The festival worth celebrating most, our country’s Independence Day, has just gone past.
Most of us were born after India gained independence, so we have not experienced what it is like to live under the control of a foreign power. When we go around a totally free, democratic, secular and unrestricted gigantic nation, we perhaps cannot visualize what it must have been to be asked to crawl on certain roads because the Britishers felt offended by the ‘natives’, or what it was to see signboards reading “Dogs and Indians now Allowed” in our own nation.
The one very important festival that binds us together whether we are Hindu, Christian, Muslim, Sikh, atheist or Banjara is our Independence Day. Let us not only celebrate this great day with all enthusiasm and from the heart, but let the spirit of Independence continue in our hearts many days after 15th August is over. Let us cherish and protect this freedom from restrictive practices, internal and external threats, and even from our own narrow-minded thoughts if they occur.
As an ardent student of human behavior, I often like to know how much time people spend in trying to understand their own self. Many of us take deep interest in analyzing, understanding and commenting on others. Not only those who are involved with us, but even about political leaders, film stars, celebrities etc. Hours are spent in idle conversations and comments about people whose lives we cannot (and should not) change in any way. But we do not spend even a fraction of that time trying to analyze and understand about ourselves.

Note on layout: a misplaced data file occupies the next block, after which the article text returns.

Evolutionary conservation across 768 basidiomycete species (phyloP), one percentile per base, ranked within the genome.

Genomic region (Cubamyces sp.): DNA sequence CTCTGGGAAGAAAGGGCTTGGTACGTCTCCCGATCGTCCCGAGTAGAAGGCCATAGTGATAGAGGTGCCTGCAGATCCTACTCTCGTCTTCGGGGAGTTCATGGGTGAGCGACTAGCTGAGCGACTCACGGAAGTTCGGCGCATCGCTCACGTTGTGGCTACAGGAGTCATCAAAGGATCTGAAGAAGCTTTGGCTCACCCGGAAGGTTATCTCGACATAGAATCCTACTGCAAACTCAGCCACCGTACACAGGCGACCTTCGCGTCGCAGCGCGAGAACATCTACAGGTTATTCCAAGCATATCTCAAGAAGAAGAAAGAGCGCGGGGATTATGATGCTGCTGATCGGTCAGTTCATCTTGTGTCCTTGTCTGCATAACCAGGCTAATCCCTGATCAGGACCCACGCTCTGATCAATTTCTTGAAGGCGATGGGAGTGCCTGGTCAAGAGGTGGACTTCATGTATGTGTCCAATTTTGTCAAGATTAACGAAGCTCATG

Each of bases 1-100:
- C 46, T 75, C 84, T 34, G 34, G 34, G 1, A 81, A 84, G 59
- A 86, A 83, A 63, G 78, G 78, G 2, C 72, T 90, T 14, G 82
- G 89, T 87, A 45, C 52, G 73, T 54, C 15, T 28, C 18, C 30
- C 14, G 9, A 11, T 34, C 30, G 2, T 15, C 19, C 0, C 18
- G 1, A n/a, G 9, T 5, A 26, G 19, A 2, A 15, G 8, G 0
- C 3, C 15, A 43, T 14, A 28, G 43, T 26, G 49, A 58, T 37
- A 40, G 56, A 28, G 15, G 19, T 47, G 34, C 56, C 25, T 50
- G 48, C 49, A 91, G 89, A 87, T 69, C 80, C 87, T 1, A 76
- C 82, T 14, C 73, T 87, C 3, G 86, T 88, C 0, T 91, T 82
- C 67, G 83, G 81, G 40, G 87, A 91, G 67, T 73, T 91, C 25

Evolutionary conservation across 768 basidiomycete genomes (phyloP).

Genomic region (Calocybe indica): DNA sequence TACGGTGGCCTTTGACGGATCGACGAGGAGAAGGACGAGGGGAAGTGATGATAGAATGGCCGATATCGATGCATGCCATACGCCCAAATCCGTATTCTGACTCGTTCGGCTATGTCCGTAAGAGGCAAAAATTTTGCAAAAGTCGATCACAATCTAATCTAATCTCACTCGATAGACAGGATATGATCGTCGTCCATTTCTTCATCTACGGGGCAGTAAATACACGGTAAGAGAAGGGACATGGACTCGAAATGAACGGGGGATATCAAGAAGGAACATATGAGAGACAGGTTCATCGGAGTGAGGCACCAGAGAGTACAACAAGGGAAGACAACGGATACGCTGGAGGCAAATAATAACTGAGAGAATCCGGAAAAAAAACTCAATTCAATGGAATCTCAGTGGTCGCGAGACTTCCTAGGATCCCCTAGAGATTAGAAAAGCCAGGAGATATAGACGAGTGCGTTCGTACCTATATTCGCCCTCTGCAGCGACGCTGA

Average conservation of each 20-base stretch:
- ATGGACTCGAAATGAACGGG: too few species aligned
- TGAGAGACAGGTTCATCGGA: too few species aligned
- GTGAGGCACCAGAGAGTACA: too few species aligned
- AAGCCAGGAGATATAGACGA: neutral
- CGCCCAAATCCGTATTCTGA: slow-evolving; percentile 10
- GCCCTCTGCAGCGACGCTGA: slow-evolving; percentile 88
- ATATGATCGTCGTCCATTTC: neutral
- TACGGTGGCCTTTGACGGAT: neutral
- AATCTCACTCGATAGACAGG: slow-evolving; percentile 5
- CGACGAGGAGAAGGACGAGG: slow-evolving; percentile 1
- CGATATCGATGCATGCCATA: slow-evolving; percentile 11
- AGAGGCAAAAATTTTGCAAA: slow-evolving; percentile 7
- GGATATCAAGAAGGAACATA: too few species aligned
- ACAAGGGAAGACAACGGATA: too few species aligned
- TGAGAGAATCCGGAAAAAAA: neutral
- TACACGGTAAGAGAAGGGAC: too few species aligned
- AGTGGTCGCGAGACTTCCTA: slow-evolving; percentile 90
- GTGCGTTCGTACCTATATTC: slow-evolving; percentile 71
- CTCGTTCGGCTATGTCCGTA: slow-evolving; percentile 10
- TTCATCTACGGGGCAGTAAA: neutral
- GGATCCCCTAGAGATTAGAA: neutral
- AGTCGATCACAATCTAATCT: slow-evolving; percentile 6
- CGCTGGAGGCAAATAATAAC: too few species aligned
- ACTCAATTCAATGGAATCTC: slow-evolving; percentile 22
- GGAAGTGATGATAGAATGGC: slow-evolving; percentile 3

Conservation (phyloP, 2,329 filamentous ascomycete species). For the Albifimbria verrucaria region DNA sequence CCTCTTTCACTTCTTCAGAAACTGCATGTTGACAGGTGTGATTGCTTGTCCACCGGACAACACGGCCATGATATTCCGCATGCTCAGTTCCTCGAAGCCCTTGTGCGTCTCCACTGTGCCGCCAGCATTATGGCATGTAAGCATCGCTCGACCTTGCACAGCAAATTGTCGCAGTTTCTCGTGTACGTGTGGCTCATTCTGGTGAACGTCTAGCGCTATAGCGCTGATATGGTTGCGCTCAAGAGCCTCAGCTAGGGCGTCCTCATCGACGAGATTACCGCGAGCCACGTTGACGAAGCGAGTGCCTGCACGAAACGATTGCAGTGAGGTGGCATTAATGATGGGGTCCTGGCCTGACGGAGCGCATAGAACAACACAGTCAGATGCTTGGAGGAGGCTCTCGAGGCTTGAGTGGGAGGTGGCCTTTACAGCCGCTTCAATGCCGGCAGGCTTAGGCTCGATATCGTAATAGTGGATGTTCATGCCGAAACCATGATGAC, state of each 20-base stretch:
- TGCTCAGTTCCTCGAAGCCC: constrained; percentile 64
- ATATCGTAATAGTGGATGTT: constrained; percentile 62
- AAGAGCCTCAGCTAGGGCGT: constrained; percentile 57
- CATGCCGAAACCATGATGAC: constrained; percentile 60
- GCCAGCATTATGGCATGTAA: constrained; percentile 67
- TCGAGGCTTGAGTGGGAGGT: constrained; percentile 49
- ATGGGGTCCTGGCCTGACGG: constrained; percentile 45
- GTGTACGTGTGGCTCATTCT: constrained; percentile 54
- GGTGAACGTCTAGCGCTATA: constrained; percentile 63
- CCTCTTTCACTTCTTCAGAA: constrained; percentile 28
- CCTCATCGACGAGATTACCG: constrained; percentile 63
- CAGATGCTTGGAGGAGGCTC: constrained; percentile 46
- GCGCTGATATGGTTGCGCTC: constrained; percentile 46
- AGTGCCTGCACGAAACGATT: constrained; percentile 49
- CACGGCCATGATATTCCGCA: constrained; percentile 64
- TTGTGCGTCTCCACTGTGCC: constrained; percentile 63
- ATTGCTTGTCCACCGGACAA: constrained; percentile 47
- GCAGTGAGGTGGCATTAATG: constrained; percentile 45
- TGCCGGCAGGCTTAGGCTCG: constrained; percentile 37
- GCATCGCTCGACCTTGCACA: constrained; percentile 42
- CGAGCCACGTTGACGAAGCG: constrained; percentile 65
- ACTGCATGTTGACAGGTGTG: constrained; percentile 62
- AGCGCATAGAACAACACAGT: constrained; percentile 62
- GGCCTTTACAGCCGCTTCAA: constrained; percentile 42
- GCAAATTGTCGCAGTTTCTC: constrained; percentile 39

You will live with yourself 24/7 X 365 for all the years of your life. You need to know your upbringing, attitudes, values, likes and dislikes. You need to introspect on what have been your achievements and your frustrations. You should evaluate what you have gained and what you have missed out in life. You should also be aware of the changes within you, how your aspirations and priorities evolve, what makes you happy or unhappy. Only if you do this periodically will you be able to face any challenges squarely.
In my training programs I often ask a question unexpectedly, “Who are you?” and ask them to answer immediately. It is amazing how many people flounder – they write the roles they are playing, ‘what’ they are, but many cannot really answer ‘who’ they are. Are you able to answer to yourself,
"WHO ARE YOU?"
I sit on the balcony and look out. Some fields below, cows grazing, and birds flitting about. A dog wags her tail when I call out to her, a cat ignores my greeting and walks away majestically. The gaze goes beyond, and the land rises up to lush green-covered hills. Not very tall, but majestic by themselves. Serenity all round, everything moves slow and is measured paces – even the sun casting longer and longer shadows on the hills.
Though green dominates, other colours merge smoothly, even the bright yellow of the sunlight as it turns golden and then a dull orange. A spattering of red, purple and blue complete the panorama.
Whether we humans go there or not, nature flows. The dog chases the cat, the bull eats up the grass, and wild animals eat their prey. The lush green landscape turns a barren brown – until the torrential monsoon rains bring back the green from nowhere.
The trees voluntarily shed their fruit, the crop is razed to the ground. The old tree faces the brunt of thunder and collapses. Yet the fact is that nothing changes – unless man goes on a merciless mission of wiping out the bounties of nature.